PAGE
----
Impact analyses such as these do not provide information that would be useful for a cost-benefit analysis. Impact multipliers measure gross changes in income and jobs. Regional impact multipliers might show regional income and job changes, but would be much less likely to show national income and job changes because income and jobs created in one region would come at the expense of income and jobs in other regions.

Fairness

Comment 74: The allocation incorporated into the GHL system is not fair and equitable within the terms of reference of the Halibut Act. Although the proposed rule mentions 16 U.S.C. 773c (Halibut Act) in passing, it never mentions the “fair and equitable” standard, and it states that the Secretary is relying on the general rulemaking authority contained in subsections 773c(a) and (b). There never has been a determination by the Secretary that the GHL represents an allocation that is tied to any rational standard, much less the “fair and equitable” standard of the Halibut Act. The Secretary needs to explain how the “fair and equitable” clause in the Halibut Act is fulfilled in current action. The Secretary cannot merely assume that regulating to the GHL will result in an appropriate and legally defensible allocation; rather the Secretary must explain why that is so. The Secretary has not done this and as a result, the entire proposed rule is built on a faulty premise.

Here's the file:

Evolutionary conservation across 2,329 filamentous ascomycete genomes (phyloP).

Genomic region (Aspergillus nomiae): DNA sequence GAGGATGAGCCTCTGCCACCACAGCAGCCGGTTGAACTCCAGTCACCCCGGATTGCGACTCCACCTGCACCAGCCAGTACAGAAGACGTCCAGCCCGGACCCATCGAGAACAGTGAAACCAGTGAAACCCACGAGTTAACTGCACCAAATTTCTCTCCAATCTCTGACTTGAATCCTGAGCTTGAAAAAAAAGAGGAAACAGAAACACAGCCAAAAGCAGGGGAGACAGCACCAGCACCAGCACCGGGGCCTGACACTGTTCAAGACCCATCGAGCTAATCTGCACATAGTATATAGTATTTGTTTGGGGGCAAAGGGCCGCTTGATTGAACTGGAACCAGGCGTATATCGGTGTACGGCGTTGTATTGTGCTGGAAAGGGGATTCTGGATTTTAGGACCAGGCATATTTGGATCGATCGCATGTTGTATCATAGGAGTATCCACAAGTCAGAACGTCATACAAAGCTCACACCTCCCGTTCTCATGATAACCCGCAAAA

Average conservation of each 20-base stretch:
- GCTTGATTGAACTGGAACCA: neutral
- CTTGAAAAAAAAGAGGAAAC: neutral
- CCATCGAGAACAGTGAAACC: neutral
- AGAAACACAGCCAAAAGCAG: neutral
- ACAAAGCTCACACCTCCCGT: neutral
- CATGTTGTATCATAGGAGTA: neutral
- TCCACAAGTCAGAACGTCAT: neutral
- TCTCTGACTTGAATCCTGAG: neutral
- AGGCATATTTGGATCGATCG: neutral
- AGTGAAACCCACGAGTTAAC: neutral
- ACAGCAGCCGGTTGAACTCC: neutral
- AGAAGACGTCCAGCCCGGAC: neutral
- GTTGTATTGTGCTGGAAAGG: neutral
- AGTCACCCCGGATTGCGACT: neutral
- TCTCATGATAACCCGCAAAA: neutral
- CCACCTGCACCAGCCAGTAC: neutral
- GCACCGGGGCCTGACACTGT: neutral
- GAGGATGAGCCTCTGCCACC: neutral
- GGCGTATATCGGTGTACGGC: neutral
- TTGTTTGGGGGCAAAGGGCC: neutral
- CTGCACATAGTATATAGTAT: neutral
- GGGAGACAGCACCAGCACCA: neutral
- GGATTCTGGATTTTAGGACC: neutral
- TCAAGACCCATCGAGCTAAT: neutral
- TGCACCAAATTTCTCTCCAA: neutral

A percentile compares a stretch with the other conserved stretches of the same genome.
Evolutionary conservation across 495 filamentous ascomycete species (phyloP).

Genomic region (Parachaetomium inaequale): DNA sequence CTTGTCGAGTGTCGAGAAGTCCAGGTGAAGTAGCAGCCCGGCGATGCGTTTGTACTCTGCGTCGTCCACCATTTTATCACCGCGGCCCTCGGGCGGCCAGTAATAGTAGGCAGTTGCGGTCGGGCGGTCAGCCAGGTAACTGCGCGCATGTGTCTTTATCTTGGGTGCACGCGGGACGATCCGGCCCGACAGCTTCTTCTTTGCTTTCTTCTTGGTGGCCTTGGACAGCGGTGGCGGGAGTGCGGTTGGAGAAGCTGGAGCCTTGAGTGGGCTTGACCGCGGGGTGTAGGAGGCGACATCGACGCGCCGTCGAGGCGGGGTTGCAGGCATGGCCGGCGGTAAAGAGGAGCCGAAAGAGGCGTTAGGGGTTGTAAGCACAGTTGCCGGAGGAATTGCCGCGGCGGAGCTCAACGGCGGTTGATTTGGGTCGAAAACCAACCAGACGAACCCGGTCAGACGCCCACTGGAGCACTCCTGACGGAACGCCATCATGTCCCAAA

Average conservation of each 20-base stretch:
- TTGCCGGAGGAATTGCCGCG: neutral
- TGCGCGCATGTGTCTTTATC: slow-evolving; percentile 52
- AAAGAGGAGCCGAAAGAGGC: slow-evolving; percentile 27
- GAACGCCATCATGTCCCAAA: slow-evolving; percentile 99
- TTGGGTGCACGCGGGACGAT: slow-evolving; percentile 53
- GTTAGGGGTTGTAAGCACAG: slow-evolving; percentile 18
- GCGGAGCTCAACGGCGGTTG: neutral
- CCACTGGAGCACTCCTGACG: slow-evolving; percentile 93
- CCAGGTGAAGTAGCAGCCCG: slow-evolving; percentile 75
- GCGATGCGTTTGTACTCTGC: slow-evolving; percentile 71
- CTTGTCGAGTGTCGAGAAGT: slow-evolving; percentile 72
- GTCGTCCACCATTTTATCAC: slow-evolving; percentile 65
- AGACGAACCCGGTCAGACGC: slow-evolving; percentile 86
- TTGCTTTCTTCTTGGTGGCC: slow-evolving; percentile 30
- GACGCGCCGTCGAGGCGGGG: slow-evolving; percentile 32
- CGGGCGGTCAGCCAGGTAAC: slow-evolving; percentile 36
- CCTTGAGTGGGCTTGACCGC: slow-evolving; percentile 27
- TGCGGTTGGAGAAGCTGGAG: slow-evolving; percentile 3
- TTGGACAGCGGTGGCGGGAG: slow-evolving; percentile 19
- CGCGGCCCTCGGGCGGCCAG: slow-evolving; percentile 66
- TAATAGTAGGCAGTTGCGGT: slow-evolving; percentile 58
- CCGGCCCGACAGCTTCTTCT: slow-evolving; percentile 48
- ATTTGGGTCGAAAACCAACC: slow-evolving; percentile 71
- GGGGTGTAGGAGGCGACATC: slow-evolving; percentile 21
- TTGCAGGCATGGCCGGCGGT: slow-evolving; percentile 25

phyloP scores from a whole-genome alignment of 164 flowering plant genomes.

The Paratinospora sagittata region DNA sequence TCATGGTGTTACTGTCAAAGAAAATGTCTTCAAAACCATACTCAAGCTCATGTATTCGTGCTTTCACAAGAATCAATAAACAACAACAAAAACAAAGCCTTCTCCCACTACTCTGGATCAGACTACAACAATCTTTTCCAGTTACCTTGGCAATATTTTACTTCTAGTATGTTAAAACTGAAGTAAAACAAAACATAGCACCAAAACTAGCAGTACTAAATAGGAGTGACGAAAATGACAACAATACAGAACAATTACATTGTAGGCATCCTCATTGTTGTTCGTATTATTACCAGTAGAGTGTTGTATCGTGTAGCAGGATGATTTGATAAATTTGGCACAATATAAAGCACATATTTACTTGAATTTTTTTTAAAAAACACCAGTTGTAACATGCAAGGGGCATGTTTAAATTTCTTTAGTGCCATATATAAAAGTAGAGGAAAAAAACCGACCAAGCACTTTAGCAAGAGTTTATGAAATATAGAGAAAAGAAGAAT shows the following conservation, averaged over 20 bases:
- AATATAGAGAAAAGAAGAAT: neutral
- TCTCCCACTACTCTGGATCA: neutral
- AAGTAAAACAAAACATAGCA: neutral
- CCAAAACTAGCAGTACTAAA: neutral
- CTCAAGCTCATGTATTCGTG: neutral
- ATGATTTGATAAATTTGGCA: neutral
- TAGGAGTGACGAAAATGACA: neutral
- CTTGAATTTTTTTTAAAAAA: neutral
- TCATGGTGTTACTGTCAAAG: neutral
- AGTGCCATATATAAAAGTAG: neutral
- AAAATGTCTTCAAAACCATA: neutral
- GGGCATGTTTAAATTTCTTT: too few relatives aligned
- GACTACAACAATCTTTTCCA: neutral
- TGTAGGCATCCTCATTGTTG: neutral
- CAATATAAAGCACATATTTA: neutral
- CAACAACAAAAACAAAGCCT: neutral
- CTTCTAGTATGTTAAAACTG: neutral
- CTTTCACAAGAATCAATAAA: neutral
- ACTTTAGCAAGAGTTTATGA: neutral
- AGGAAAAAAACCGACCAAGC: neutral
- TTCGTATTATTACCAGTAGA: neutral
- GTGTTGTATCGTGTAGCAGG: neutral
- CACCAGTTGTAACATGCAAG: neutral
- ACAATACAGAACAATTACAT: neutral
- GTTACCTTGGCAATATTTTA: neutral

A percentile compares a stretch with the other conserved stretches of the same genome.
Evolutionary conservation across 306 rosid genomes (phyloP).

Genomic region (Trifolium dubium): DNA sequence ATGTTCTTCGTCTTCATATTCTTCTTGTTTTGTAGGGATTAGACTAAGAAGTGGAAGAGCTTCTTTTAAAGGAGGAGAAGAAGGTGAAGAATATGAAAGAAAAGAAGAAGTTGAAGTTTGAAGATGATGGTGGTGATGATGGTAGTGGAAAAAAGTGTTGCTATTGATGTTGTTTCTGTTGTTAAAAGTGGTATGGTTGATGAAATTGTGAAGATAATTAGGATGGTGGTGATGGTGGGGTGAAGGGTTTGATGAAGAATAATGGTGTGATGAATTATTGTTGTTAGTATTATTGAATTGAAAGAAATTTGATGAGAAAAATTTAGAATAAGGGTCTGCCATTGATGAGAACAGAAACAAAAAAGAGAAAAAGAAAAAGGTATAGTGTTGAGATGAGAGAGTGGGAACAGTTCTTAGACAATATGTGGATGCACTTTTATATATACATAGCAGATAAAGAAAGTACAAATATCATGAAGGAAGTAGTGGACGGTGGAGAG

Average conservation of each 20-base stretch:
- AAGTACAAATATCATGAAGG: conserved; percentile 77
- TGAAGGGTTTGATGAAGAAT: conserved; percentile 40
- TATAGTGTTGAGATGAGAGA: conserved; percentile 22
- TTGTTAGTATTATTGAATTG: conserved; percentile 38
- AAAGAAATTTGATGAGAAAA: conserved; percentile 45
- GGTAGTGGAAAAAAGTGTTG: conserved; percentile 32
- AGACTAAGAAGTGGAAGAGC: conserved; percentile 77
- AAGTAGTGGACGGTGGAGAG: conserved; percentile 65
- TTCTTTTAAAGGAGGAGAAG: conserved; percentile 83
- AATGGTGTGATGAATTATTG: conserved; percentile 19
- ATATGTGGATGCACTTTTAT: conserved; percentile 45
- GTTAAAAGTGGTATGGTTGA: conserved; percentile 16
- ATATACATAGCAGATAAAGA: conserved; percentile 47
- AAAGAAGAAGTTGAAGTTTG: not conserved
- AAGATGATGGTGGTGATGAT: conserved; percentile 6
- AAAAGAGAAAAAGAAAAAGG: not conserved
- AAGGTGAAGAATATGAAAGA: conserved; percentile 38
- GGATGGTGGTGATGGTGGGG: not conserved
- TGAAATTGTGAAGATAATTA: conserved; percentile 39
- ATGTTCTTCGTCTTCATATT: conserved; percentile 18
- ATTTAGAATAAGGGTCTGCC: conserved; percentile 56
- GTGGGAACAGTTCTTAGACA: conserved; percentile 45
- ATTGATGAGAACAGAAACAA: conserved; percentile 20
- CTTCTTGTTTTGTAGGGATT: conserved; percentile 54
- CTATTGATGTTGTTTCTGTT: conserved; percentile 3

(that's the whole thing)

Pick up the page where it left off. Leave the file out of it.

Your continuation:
Response: NMFS disagrees. This action complies with the fair and equitable requirement of the Halibut Act. This Halibut Act requirement reads as follows: